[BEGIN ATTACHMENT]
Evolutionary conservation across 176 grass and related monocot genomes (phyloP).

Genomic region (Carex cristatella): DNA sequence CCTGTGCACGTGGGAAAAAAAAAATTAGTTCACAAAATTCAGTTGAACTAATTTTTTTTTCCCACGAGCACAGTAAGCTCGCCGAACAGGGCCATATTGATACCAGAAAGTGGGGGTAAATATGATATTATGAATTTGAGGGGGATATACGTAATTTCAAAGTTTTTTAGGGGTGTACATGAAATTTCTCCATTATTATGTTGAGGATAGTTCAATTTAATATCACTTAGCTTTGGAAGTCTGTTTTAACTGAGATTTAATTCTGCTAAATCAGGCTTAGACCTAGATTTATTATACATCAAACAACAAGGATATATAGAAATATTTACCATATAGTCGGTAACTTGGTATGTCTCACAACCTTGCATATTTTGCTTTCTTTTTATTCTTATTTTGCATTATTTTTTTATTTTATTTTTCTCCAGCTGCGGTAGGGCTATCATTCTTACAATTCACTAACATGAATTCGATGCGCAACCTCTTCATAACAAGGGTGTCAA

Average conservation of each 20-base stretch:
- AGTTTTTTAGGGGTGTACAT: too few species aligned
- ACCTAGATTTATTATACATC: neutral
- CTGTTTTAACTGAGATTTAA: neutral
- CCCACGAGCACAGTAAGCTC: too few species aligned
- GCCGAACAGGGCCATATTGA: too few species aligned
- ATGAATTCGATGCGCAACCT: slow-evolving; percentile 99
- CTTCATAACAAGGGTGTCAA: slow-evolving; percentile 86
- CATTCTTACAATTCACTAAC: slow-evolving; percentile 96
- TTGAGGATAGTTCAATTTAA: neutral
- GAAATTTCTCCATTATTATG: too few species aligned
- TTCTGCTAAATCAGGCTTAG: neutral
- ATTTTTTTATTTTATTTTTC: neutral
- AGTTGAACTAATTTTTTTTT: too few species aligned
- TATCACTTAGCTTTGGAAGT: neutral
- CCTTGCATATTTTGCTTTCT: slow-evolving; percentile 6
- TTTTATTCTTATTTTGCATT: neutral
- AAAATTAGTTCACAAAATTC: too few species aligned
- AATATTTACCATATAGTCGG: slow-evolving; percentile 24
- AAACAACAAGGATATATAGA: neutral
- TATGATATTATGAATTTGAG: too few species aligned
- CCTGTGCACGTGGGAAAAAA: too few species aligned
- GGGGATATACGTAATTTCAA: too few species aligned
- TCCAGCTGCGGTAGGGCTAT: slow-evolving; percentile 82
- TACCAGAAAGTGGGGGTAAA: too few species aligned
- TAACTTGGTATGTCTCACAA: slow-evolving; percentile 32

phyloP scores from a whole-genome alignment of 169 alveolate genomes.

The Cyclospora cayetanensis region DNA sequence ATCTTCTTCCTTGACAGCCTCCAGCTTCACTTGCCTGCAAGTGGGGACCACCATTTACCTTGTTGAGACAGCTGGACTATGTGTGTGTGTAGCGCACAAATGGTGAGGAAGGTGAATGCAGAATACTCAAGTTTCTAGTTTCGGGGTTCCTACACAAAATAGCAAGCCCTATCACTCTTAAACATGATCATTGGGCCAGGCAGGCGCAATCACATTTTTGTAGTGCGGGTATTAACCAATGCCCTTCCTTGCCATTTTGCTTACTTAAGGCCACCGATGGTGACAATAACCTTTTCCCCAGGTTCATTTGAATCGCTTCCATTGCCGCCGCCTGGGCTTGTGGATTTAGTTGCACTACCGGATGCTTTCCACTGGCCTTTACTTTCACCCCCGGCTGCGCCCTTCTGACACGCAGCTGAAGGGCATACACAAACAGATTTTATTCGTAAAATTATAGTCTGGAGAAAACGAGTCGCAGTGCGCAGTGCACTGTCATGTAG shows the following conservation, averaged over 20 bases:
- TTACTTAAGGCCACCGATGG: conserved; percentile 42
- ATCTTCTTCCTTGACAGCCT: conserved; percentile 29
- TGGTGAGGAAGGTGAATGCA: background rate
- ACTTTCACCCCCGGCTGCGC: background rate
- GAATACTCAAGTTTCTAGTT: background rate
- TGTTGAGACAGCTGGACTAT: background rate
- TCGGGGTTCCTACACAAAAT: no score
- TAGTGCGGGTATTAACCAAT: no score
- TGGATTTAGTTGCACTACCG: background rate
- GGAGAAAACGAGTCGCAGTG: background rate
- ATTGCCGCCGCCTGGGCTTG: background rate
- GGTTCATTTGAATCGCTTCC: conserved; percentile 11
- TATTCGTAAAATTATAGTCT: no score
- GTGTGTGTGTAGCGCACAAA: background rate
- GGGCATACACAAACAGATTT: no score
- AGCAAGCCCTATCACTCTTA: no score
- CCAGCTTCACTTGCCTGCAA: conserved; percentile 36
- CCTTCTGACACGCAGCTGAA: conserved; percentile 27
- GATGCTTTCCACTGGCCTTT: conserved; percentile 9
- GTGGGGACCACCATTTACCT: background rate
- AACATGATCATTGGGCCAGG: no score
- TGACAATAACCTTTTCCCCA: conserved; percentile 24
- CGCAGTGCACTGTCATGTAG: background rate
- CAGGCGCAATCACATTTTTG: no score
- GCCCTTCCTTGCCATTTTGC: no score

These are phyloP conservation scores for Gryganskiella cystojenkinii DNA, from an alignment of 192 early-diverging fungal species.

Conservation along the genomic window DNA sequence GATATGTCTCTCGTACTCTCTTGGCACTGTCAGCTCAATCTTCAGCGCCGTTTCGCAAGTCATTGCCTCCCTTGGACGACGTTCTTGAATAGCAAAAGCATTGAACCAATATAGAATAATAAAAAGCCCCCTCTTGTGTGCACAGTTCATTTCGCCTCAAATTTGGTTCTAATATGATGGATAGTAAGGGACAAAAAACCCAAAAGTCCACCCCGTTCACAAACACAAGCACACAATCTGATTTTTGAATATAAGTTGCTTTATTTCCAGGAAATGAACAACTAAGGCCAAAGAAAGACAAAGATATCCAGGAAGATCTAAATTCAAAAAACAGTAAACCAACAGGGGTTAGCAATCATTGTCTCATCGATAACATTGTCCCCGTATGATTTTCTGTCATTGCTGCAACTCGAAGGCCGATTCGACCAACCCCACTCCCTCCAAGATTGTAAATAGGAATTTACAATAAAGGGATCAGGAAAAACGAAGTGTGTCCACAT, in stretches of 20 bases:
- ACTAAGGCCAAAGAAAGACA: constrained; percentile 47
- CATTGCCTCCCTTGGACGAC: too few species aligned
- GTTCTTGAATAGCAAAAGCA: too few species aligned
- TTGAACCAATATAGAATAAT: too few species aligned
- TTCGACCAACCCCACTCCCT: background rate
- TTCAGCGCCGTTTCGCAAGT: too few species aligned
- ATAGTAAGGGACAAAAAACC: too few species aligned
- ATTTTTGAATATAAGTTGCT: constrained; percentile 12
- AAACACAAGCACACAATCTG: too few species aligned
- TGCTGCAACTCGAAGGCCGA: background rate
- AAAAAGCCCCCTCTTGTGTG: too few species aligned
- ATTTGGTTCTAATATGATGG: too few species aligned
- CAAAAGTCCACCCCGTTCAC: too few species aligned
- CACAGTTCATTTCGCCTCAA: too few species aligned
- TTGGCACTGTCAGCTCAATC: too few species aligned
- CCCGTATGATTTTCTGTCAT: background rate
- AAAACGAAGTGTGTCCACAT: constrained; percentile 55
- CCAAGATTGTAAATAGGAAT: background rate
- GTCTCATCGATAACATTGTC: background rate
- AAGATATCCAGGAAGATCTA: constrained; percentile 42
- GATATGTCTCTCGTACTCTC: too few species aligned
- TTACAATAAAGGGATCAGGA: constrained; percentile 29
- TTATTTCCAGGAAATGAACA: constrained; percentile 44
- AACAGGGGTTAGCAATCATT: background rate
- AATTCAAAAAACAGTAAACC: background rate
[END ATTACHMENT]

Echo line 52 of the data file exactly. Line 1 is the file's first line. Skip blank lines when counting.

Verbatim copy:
- TGACAATAACCTTTTCCCCA: conserved; percentile 24